Bill Peschel said...

Have you read Neil Gaiman's blog? He has to make decisions about where to put his time.

He's mentioned that he used to answer fan e-mails. Now he doesn't. He simply hasn't the time.

He did extensive touring for Anasi Boys. For his book of short stories, he deliberately cut back. I think he also mentioned that, because his books are published widely in translation, he has to cap his PR on those countries to one shot and that's it (don't quote me on this; I just want to get across the point that, much as he regrets it, he imposed definite limits on PR).

Because, if you read him awhile, you'll see that he's got a lot of work that he wants to accomplish. He's asked to write introductions to books, scrips, articles, blurbs for books, short stories. All that, and he wants to spend time with his family and relax and have a cuppa.

Because writers these day can be more accessible if they want, this overwhelming attention can come earlier in the career, perhaps before you're established. Cut off the flow too soon, and you risk upsetting your fans.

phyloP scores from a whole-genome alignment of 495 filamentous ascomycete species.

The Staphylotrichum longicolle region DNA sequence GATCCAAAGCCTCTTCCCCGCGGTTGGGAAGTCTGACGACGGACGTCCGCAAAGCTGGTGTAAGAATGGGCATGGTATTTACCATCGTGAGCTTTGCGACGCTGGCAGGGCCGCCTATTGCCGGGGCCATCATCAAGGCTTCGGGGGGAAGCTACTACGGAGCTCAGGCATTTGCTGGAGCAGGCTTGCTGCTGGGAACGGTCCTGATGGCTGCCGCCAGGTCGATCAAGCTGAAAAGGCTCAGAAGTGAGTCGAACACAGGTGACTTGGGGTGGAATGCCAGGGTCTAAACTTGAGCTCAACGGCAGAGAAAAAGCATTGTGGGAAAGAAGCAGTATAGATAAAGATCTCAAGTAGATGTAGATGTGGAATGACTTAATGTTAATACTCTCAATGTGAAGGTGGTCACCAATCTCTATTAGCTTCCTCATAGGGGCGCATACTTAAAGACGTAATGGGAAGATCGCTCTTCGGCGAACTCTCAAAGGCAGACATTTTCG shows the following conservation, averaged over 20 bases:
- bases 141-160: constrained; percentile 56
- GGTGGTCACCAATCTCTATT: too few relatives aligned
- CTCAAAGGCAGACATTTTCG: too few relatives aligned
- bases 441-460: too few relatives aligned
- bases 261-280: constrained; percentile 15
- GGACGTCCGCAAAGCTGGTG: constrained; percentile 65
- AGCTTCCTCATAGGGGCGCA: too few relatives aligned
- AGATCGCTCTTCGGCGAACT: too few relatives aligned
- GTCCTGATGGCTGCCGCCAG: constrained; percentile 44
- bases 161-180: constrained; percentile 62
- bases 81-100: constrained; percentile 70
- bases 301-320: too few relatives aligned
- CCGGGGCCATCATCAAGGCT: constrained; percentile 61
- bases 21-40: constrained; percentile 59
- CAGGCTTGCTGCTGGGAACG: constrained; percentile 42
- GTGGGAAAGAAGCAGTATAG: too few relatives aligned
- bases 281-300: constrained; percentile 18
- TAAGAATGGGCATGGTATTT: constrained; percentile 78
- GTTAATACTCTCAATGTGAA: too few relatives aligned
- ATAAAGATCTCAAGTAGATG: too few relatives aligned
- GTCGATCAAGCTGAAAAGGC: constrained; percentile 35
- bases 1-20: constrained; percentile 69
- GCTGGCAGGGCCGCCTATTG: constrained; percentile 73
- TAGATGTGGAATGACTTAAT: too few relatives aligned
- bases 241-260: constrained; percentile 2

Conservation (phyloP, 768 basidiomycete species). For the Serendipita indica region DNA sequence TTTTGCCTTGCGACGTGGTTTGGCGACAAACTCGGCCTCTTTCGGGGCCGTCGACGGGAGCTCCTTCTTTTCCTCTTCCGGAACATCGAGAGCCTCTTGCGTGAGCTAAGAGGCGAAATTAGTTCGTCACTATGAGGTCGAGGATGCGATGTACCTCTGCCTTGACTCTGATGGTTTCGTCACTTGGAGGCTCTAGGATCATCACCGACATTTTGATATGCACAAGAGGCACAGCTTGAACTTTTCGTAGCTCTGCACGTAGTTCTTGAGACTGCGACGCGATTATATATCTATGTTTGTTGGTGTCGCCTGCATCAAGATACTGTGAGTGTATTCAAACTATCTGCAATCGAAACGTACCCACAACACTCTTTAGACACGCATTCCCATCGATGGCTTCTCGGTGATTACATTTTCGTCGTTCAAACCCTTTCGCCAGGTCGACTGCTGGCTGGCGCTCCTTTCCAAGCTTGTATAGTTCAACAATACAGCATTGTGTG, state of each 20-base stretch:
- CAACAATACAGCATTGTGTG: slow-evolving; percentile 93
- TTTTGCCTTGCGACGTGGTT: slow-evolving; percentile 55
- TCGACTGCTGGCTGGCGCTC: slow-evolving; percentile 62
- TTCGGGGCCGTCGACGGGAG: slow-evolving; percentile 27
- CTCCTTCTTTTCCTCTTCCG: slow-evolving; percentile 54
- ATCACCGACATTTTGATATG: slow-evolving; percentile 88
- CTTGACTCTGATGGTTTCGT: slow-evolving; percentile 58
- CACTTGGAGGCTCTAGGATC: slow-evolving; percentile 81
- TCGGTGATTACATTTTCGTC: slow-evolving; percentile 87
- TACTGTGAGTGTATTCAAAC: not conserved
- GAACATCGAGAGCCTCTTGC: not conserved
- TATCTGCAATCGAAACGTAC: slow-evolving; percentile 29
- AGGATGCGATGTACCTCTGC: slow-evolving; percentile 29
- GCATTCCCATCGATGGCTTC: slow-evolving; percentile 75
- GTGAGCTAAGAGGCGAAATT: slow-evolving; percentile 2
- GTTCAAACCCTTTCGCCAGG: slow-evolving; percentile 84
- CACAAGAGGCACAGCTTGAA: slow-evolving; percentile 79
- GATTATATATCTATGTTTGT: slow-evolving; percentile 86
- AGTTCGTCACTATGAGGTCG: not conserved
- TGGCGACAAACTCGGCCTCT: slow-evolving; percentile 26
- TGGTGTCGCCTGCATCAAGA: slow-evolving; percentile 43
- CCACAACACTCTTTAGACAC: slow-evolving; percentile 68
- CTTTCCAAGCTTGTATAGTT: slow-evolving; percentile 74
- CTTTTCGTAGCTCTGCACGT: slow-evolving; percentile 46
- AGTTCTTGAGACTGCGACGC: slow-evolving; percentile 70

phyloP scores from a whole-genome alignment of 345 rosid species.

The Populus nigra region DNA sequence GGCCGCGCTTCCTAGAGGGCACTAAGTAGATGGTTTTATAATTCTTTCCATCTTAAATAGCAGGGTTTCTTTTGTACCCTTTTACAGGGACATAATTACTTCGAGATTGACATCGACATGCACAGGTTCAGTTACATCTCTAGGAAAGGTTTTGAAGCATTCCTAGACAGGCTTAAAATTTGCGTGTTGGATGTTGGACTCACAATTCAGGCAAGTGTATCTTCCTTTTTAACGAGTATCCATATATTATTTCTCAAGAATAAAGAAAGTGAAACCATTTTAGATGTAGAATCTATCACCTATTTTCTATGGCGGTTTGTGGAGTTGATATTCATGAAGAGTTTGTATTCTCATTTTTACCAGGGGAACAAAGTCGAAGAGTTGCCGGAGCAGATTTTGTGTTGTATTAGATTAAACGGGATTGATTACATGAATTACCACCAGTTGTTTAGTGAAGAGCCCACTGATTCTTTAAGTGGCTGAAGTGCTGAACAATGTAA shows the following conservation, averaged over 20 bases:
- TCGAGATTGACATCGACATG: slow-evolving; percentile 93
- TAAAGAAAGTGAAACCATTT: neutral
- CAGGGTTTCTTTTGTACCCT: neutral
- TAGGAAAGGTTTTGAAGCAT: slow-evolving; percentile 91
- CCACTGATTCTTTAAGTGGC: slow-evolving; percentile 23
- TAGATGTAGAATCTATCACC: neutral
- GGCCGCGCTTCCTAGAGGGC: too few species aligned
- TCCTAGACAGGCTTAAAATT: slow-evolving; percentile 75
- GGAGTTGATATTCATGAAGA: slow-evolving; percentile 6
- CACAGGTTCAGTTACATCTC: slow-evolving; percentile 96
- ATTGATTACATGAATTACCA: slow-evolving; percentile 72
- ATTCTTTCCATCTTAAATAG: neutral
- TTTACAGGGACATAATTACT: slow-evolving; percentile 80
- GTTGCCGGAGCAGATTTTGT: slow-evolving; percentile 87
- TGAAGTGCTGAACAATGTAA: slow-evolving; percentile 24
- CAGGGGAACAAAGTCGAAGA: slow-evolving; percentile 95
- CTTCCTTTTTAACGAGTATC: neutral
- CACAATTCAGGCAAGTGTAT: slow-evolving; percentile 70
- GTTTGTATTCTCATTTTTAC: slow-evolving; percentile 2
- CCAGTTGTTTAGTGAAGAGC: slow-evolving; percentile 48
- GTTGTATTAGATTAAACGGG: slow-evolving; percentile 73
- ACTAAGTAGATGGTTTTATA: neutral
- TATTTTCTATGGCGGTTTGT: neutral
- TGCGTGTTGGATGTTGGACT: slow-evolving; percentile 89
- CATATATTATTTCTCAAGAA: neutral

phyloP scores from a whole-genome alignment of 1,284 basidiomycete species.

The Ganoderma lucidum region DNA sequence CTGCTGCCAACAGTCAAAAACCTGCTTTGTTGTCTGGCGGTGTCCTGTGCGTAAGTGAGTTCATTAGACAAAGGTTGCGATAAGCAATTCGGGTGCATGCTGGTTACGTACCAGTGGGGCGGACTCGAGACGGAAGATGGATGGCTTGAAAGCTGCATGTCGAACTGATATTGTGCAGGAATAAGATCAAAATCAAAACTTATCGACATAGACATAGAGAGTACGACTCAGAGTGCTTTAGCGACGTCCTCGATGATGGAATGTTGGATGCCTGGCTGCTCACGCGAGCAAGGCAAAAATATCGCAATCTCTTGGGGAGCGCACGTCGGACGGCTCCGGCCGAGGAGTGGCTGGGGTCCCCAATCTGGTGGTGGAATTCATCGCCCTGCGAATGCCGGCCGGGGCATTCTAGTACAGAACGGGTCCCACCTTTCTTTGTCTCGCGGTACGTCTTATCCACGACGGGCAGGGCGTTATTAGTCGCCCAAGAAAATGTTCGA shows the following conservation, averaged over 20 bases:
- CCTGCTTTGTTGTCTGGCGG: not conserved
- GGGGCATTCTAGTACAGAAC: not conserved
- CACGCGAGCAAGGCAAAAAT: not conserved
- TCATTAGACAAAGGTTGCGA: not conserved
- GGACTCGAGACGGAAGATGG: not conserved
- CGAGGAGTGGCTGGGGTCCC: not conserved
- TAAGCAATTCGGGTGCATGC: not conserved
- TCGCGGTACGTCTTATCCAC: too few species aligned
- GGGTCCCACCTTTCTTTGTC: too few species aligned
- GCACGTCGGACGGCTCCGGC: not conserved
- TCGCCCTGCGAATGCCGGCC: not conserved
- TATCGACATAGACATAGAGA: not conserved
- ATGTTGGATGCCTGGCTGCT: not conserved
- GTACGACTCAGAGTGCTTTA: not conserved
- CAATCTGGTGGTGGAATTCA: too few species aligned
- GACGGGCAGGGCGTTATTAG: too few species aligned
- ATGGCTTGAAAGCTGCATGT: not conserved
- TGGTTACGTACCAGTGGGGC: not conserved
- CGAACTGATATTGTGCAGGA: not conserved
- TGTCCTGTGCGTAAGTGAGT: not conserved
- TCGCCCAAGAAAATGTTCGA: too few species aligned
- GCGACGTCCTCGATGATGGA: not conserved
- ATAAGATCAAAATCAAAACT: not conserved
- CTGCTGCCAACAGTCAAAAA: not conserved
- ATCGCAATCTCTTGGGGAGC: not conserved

Although I suspect that, if it's clear on your site that not all messages will be answered, they'll take it in stride. If it's a choice between another short story and a personal reply, they'll take the story.

What it boils down to, in the end, is that it up to the writer to set the pace and stick to it.

Roddy Reta said...

Stephen King hires two assistants to answer all his mail for him. I don't think he responds personally to any fan mail.

Dean Koontz answers much of his mail personally, which amazes me since he gets 20,000 letters a year. But he doesn't have an e-mail address.

My guess, though, is that most mid-list writers don't receive a fraction of the e-mail that JA Konrath receives.

Andreya said...

I'd say the emails are nice but not life-important. For me, at least.

But agree letting people know in a friendly tone you try to answer but it may take a while is cool.